Faced with a sharp decline in applications, Boston College High School is pondering its future and perhaps leaving open the door to admitting girls to the all-boys institution.
As the school’s trustees and alumni weigh the next steps, here’s a brief look at the history of the 153-year-old school.
The idea to create a combined Catholic college and high school grew out of the large influx of Irish immigrants in the 19th century at a time of widespread anti-Catholic sentiment. Thanks to the work of the Rev. John McElroy, Boston College and Preparatory School opened its doors at Harrison Avenue and James Street, in the South End, in 1864.
For about the first 50 years of their existence, the Jesuit-affiliated schools occupied the same buildings.
By 1913, enrollment had risen to more than 1,300 with about 1,000 students in the high school and 300 in the college. The situation was not tenable, and that year Boston College moved to Chestnut Hill, where it remains today.
Despite the split, the schools would share the same administration for 14 years. It wasn’t until 1927 that the two would legally become separate institutions with separate administrations.
The Modern Age
In 1948 the school purchased more than 70 acres on Columbia Point in Dorchester for its new campus. Doors opened in 1950 for the school’s 600 juniors and seniors. The entire student body would be moved to the new location by 1954.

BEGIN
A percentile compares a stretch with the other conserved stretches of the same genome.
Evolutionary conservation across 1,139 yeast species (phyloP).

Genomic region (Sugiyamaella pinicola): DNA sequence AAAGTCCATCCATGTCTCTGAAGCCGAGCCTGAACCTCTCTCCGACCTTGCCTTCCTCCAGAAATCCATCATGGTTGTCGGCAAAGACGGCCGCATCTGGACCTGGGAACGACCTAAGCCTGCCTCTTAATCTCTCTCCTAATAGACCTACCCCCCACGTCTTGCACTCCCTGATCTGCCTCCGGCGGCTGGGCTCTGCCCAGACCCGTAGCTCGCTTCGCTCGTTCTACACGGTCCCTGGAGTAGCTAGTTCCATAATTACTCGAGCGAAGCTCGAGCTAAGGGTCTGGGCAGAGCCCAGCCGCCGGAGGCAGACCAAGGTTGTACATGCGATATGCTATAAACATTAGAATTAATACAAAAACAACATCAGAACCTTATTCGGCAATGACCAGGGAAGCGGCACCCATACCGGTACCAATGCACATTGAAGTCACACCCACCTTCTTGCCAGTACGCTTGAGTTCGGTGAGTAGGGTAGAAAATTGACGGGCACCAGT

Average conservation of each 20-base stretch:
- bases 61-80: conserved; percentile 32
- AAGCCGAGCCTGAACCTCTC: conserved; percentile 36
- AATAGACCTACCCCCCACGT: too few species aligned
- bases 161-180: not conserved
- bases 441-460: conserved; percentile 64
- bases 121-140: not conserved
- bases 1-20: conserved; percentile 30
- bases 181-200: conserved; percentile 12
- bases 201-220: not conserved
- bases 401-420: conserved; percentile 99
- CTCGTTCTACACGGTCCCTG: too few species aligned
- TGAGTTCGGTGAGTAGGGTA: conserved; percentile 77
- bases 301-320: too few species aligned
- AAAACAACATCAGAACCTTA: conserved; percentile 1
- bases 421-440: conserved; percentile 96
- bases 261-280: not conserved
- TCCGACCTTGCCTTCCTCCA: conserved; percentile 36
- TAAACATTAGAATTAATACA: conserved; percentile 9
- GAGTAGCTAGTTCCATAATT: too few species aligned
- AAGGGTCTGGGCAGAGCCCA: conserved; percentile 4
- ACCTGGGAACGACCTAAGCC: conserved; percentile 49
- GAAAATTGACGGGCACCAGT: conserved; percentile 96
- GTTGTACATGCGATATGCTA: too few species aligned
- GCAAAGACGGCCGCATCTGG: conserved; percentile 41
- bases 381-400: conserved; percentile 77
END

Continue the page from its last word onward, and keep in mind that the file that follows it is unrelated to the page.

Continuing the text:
In 1965, Walsh Hall Science Center was dedicated. Indoor and outdoor athletic facilities were built in 1975 and 1988 respectively. A new library opened in 1997.
In 2005, the school concluded a $51 million fund-raiser by opening McQuillan Hall, a 63,000-square-foot space that features a student common area, science center, and cafeteria.
Cadigan Hall, a 28,000-square-foot space dedicated to music and fine arts, opened in 2013 after a $12 million gift. A $2 million baseball park, which the school shares with UMass Boston, followed in 2016. BC High has a reputation as an academic and athletic powerhouse.
The affiliation between the college and high school lives on in colorful monikers for graduates: Double Eagles are alumni of both the high school and college; students who graduated from the high school, college, and BC Law are dubbed Triple Eagles.
Andrew Grant can be reached at email@example.com.